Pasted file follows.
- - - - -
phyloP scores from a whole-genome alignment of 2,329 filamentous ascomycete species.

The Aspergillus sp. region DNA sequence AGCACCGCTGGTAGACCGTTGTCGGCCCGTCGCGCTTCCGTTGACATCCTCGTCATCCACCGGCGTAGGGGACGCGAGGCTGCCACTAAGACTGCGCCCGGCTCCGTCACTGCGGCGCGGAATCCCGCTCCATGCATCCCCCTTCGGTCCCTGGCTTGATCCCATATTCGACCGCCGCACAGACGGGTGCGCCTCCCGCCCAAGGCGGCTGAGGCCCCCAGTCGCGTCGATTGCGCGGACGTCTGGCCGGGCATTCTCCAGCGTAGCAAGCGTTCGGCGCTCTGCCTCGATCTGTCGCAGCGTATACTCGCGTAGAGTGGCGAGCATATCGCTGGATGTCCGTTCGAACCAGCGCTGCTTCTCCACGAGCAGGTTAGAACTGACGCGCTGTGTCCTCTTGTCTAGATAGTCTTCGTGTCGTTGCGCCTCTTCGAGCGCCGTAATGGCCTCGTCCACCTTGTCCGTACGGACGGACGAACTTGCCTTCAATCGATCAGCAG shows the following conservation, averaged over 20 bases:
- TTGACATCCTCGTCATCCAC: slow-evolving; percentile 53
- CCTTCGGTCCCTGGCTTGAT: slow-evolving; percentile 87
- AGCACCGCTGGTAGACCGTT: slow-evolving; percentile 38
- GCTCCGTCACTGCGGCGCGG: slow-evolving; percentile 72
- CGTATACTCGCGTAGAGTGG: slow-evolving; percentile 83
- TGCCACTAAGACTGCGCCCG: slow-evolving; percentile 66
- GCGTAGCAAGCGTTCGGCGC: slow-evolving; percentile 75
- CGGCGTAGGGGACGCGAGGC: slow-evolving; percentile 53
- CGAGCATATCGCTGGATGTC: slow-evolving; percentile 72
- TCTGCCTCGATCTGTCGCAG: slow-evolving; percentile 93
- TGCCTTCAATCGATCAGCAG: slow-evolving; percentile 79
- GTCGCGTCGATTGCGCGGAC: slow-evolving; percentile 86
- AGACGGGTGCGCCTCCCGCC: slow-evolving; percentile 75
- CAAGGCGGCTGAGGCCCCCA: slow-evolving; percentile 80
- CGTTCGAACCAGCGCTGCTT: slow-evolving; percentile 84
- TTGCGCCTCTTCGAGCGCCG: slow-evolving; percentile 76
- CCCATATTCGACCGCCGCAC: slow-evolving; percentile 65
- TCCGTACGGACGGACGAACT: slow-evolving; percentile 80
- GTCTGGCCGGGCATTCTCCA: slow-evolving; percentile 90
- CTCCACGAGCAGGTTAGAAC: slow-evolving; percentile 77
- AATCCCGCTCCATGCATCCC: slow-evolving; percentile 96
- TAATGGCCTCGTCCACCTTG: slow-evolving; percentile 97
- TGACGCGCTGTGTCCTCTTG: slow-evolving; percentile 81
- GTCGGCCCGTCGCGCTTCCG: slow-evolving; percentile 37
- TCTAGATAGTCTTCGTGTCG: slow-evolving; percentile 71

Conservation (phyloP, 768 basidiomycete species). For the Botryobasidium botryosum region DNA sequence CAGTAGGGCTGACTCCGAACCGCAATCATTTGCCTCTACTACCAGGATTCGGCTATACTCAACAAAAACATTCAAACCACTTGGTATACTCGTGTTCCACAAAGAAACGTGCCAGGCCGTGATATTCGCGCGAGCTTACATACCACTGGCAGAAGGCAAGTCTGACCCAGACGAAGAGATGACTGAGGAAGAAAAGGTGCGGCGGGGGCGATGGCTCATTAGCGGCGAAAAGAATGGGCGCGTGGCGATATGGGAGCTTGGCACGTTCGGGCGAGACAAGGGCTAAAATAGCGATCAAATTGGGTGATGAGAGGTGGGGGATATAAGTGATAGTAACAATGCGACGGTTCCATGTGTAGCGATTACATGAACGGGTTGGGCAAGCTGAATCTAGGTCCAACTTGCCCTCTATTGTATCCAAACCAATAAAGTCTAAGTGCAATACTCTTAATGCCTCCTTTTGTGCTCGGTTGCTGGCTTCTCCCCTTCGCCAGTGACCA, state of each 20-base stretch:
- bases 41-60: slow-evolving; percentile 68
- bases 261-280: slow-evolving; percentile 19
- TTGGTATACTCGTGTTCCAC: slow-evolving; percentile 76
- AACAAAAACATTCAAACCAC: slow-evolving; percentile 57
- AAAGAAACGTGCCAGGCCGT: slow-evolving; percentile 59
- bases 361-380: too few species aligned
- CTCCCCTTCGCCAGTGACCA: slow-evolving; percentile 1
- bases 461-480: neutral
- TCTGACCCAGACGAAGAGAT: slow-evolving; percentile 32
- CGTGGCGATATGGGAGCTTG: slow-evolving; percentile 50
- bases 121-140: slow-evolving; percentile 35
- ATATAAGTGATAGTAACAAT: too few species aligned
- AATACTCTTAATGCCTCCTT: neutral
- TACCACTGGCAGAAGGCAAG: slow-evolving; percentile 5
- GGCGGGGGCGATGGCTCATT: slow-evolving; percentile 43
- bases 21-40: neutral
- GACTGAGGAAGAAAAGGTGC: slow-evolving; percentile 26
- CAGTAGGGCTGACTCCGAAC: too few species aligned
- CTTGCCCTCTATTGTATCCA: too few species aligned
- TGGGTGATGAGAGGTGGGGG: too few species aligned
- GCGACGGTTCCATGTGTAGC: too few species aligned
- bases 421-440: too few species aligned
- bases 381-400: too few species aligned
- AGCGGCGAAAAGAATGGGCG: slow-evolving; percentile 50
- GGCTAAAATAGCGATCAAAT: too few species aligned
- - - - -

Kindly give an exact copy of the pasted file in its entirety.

phyloP scores from a whole-genome alignment of 2,329 filamentous ascomycete species.

The Aspergillus sp. region DNA sequence AGCACCGCTGGTAGACCGTTGTCGGCCCGTCGCGCTTCCGTTGACATCCTCGTCATCCACCGGCGTAGGGGACGCGAGGCTGCCACTAAGACTGCGCCCGGCTCCGTCACTGCGGCGCGGAATCCCGCTCCATGCATCCCCCTTCGGTCCCTGGCTTGATCCCATATTCGACCGCCGCACAGACGGGTGCGCCTCCCGCCCAAGGCGGCTGAGGCCCCCAGTCGCGTCGATTGCGCGGACGTCTGGCCGGGCATTCTCCAGCGTAGCAAGCGTTCGGCGCTCTGCCTCGATCTGTCGCAGCGTATACTCGCGTAGAGTGGCGAGCATATCGCTGGATGTCCGTTCGAACCAGCGCTGCTTCTCCACGAGCAGGTTAGAACTGACGCGCTGTGTCCTCTTGTCTAGATAGTCTTCGTGTCGTTGCGCCTCTTCGAGCGCCGTAATGGCCTCGTCCACCTTGTCCGTACGGACGGACGAACTTGCCTTCAATCGATCAGCAG shows the following conservation, averaged over 20 bases:
- TTGACATCCTCGTCATCCAC: slow-evolving; percentile 53
- CCTTCGGTCCCTGGCTTGAT: slow-evolving; percentile 87
- AGCACCGCTGGTAGACCGTT: slow-evolving; percentile 38
- GCTCCGTCACTGCGGCGCGG: slow-evolving; percentile 72
- CGTATACTCGCGTAGAGTGG: slow-evolving; percentile 83
- TGCCACTAAGACTGCGCCCG: slow-evolving; percentile 66
- GCGTAGCAAGCGTTCGGCGC: slow-evolving; percentile 75
- CGGCGTAGGGGACGCGAGGC: slow-evolving; percentile 53
- CGAGCATATCGCTGGATGTC: slow-evolving; percentile 72
- TCTGCCTCGATCTGTCGCAG: slow-evolving; percentile 93
- TGCCTTCAATCGATCAGCAG: slow-evolving; percentile 79
- GTCGCGTCGATTGCGCGGAC: slow-evolving; percentile 86
- AGACGGGTGCGCCTCCCGCC: slow-evolving; percentile 75
- CAAGGCGGCTGAGGCCCCCA: slow-evolving; percentile 80
- CGTTCGAACCAGCGCTGCTT: slow-evolving; percentile 84
- TTGCGCCTCTTCGAGCGCCG: slow-evolving; percentile 76
- CCCATATTCGACCGCCGCAC: slow-evolving; percentile 65
- TCCGTACGGACGGACGAACT: slow-evolving; percentile 80
- GTCTGGCCGGGCATTCTCCA: slow-evolving; percentile 90
- CTCCACGAGCAGGTTAGAAC: slow-evolving; percentile 77
- AATCCCGCTCCATGCATCCC: slow-evolving; percentile 96
- TAATGGCCTCGTCCACCTTG: slow-evolving; percentile 97
- TGACGCGCTGTGTCCTCTTG: slow-evolving; percentile 81
- GTCGGCCCGTCGCGCTTCCG: slow-evolving; percentile 37
- TCTAGATAGTCTTCGTGTCG: slow-evolving; percentile 71

Conservation (phyloP, 768 basidiomycete species). For the Botryobasidium botryosum region DNA sequence CAGTAGGGCTGACTCCGAACCGCAATCATTTGCCTCTACTACCAGGATTCGGCTATACTCAACAAAAACATTCAAACCACTTGGTATACTCGTGTTCCACAAAGAAACGTGCCAGGCCGTGATATTCGCGCGAGCTTACATACCACTGGCAGAAGGCAAGTCTGACCCAGACGAAGAGATGACTGAGGAAGAAAAGGTGCGGCGGGGGCGATGGCTCATTAGCGGCGAAAAGAATGGGCGCGTGGCGATATGGGAGCTTGGCACGTTCGGGCGAGACAAGGGCTAAAATAGCGATCAAATTGGGTGATGAGAGGTGGGGGATATAAGTGATAGTAACAATGCGACGGTTCCATGTGTAGCGATTACATGAACGGGTTGGGCAAGCTGAATCTAGGTCCAACTTGCCCTCTATTGTATCCAAACCAATAAAGTCTAAGTGCAATACTCTTAATGCCTCCTTTTGTGCTCGGTTGCTGGCTTCTCCCCTTCGCCAGTGACCA, state of each 20-base stretch:
- bases 41-60: slow-evolving; percentile 68
- bases 261-280: slow-evolving; percentile 19
- TTGGTATACTCGTGTTCCAC: slow-evolving; percentile 76
- AACAAAAACATTCAAACCAC: slow-evolving; percentile 57
- AAAGAAACGTGCCAGGCCGT: slow-evolving; percentile 59
- bases 361-380: too few species aligned
- CTCCCCTTCGCCAGTGACCA: slow-evolving; percentile 1
- bases 461-480: neutral
- TCTGACCCAGACGAAGAGAT: slow-evolving; percentile 32
- CGTGGCGATATGGGAGCTTG: slow-evolving; percentile 50
- bases 121-140: slow-evolving; percentile 35
- ATATAAGTGATAGTAACAAT: too few species aligned
- AATACTCTTAATGCCTCCTT: neutral
- TACCACTGGCAGAAGGCAAG: slow-evolving; percentile 5
- GGCGGGGGCGATGGCTCATT: slow-evolving; percentile 43
- bases 21-40: neutral
- GACTGAGGAAGAAAAGGTGC: slow-evolving; percentile 26
- CAGTAGGGCTGACTCCGAAC: too few species aligned
- CTTGCCCTCTATTGTATCCA: too few species aligned
- TGGGTGATGAGAGGTGGGGG: too few species aligned
- GCGACGGTTCCATGTGTAGC: too few species aligned
- bases 421-440: too few species aligned
- bases 381-400: too few species aligned
- AGCGGCGAAAAGAATGGGCG: slow-evolving; percentile 50
- GGCTAAAATAGCGATCAAAT: too few species aligned